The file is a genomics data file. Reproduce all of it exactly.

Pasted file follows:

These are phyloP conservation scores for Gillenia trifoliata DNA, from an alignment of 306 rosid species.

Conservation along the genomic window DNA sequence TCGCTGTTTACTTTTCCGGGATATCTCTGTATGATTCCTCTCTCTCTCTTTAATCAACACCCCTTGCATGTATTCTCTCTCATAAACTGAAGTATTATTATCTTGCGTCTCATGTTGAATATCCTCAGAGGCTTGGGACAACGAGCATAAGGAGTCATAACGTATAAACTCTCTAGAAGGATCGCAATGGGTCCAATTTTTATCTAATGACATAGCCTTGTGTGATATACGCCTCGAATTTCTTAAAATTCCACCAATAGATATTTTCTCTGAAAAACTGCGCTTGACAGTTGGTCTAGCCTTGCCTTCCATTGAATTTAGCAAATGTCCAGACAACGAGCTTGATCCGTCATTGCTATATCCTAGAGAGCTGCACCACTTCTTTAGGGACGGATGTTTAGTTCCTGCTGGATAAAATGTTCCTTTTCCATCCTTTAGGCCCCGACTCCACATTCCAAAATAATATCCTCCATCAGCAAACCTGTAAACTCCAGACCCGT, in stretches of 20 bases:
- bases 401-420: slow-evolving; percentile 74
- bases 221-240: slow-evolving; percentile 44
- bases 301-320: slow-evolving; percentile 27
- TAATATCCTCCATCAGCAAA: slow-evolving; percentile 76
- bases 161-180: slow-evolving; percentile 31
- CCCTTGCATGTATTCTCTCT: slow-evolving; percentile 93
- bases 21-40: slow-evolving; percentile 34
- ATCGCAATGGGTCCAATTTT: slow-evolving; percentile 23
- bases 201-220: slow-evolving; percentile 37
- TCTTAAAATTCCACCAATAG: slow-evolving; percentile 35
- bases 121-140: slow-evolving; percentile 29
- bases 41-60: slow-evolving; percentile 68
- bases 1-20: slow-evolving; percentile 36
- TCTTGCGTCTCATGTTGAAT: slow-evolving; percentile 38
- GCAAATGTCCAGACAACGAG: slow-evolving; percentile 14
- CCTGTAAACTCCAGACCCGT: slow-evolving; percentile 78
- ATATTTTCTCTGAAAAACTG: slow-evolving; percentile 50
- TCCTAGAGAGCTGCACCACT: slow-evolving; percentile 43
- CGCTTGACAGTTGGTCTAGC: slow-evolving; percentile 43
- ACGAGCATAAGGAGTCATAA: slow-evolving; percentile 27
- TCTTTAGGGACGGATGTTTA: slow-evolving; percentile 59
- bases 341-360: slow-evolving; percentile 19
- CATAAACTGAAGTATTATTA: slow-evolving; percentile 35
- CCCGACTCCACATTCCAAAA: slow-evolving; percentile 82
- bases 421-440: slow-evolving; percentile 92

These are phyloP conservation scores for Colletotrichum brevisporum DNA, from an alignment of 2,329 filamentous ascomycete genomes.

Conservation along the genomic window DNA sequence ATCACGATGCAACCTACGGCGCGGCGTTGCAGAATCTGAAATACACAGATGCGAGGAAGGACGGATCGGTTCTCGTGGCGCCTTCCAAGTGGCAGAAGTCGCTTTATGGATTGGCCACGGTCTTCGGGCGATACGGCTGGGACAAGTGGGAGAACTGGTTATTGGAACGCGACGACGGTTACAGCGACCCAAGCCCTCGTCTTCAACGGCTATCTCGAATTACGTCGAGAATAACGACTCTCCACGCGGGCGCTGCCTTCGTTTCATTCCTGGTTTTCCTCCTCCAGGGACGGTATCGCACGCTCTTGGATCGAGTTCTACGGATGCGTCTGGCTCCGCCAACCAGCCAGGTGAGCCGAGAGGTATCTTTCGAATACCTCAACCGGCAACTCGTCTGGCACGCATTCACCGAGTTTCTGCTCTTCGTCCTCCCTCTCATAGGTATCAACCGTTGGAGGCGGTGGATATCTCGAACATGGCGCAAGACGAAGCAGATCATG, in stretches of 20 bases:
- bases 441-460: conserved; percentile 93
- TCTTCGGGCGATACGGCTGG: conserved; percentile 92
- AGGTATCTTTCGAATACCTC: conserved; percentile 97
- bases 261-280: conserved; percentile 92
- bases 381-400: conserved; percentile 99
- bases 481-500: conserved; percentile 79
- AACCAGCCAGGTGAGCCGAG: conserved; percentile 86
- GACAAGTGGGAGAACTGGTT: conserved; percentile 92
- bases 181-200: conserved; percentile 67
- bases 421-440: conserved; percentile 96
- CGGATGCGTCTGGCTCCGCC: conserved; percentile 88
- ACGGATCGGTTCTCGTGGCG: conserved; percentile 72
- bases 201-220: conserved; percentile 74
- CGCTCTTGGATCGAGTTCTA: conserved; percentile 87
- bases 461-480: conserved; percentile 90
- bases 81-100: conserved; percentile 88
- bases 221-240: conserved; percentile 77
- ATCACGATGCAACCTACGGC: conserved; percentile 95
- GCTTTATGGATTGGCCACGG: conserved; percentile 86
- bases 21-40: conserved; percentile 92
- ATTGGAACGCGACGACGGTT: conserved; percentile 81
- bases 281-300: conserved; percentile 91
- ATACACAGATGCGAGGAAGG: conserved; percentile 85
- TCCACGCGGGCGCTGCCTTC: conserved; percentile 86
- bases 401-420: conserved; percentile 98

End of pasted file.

These are phyloP conservation scores for Gillenia trifoliata DNA, from an alignment of 306 rosid species.

Conservation along the genomic window DNA sequence TCGCTGTTTACTTTTCCGGGATATCTCTGTATGATTCCTCTCTCTCTCTTTAATCAACACCCCTTGCATGTATTCTCTCTCATAAACTGAAGTATTATTATCTTGCGTCTCATGTTGAATATCCTCAGAGGCTTGGGACAACGAGCATAAGGAGTCATAACGTATAAACTCTCTAGAAGGATCGCAATGGGTCCAATTTTTATCTAATGACATAGCCTTGTGTGATATACGCCTCGAATTTCTTAAAATTCCACCAATAGATATTTTCTCTGAAAAACTGCGCTTGACAGTTGGTCTAGCCTTGCCTTCCATTGAATTTAGCAAATGTCCAGACAACGAGCTTGATCCGTCATTGCTATATCCTAGAGAGCTGCACCACTTCTTTAGGGACGGATGTTTAGTTCCTGCTGGATAAAATGTTCCTTTTCCATCCTTTAGGCCCCGACTCCACATTCCAAAATAATATCCTCCATCAGCAAACCTGTAAACTCCAGACCCGT, in stretches of 20 bases:
- bases 401-420: slow-evolving; percentile 74
- bases 221-240: slow-evolving; percentile 44
- bases 301-320: slow-evolving; percentile 27
- TAATATCCTCCATCAGCAAA: slow-evolving; percentile 76
- bases 161-180: slow-evolving; percentile 31
- CCCTTGCATGTATTCTCTCT: slow-evolving; percentile 93
- bases 21-40: slow-evolving; percentile 34
- ATCGCAATGGGTCCAATTTT: slow-evolving; percentile 23
- bases 201-220: slow-evolving; percentile 37
- TCTTAAAATTCCACCAATAG: slow-evolving; percentile 35
- bases 121-140: slow-evolving; percentile 29
- bases 41-60: slow-evolving; percentile 68
- bases 1-20: slow-evolving; percentile 36
- TCTTGCGTCTCATGTTGAAT: slow-evolving; percentile 38
- GCAAATGTCCAGACAACGAG: slow-evolving; percentile 14
- CCTGTAAACTCCAGACCCGT: slow-evolving; percentile 78
- ATATTTTCTCTGAAAAACTG: slow-evolving; percentile 50
- TCCTAGAGAGCTGCACCACT: slow-evolving; percentile 43
- CGCTTGACAGTTGGTCTAGC: slow-evolving; percentile 43
- ACGAGCATAAGGAGTCATAA: slow-evolving; percentile 27
- TCTTTAGGGACGGATGTTTA: slow-evolving; percentile 59
- bases 341-360: slow-evolving; percentile 19
- CATAAACTGAAGTATTATTA: slow-evolving; percentile 35
- CCCGACTCCACATTCCAAAA: slow-evolving; percentile 82
- bases 421-440: slow-evolving; percentile 92

These are phyloP conservation scores for Colletotrichum brevisporum DNA, from an alignment of 2,329 filamentous ascomycete genomes.

Conservation along the genomic window DNA sequence ATCACGATGCAACCTACGGCGCGGCGTTGCAGAATCTGAAATACACAGATGCGAGGAAGGACGGATCGGTTCTCGTGGCGCCTTCCAAGTGGCAGAAGTCGCTTTATGGATTGGCCACGGTCTTCGGGCGATACGGCTGGGACAAGTGGGAGAACTGGTTATTGGAACGCGACGACGGTTACAGCGACCCAAGCCCTCGTCTTCAACGGCTATCTCGAATTACGTCGAGAATAACGACTCTCCACGCGGGCGCTGCCTTCGTTTCATTCCTGGTTTTCCTCCTCCAGGGACGGTATCGCACGCTCTTGGATCGAGTTCTACGGATGCGTCTGGCTCCGCCAACCAGCCAGGTGAGCCGAGAGGTATCTTTCGAATACCTCAACCGGCAACTCGTCTGGCACGCATTCACCGAGTTTCTGCTCTTCGTCCTCCCTCTCATAGGTATCAACCGTTGGAGGCGGTGGATATCTCGAACATGGCGCAAGACGAAGCAGATCATG, in stretches of 20 bases:
- bases 441-460: conserved; percentile 93
- TCTTCGGGCGATACGGCTGG: conserved; percentile 92
- AGGTATCTTTCGAATACCTC: conserved; percentile 97
- bases 261-280: conserved; percentile 92
- bases 381-400: conserved; percentile 99
- bases 481-500: conserved; percentile 79
- AACCAGCCAGGTGAGCCGAG: conserved; percentile 86
- GACAAGTGGGAGAACTGGTT: conserved; percentile 92
- bases 181-200: conserved; percentile 67
- bases 421-440: conserved; percentile 96
- CGGATGCGTCTGGCTCCGCC: conserved; percentile 88
- ACGGATCGGTTCTCGTGGCG: conserved; percentile 72
- bases 201-220: conserved; percentile 74
- CGCTCTTGGATCGAGTTCTA: conserved; percentile 87
- bases 461-480: conserved; percentile 90
- bases 81-100: conserved; percentile 88
- bases 221-240: conserved; percentile 77
- ATCACGATGCAACCTACGGC: conserved; percentile 95
- GCTTTATGGATTGGCCACGG: conserved; percentile 86
- bases 21-40: conserved; percentile 92
- ATTGGAACGCGACGACGGTT: conserved; percentile 81
- bases 281-300: conserved; percentile 91
- ATACACAGATGCGAGGAAGG: conserved; percentile 85
- TCCACGCGGGCGCTGCCTTC: conserved; percentile 86
- bases 401-420: conserved; percentile 98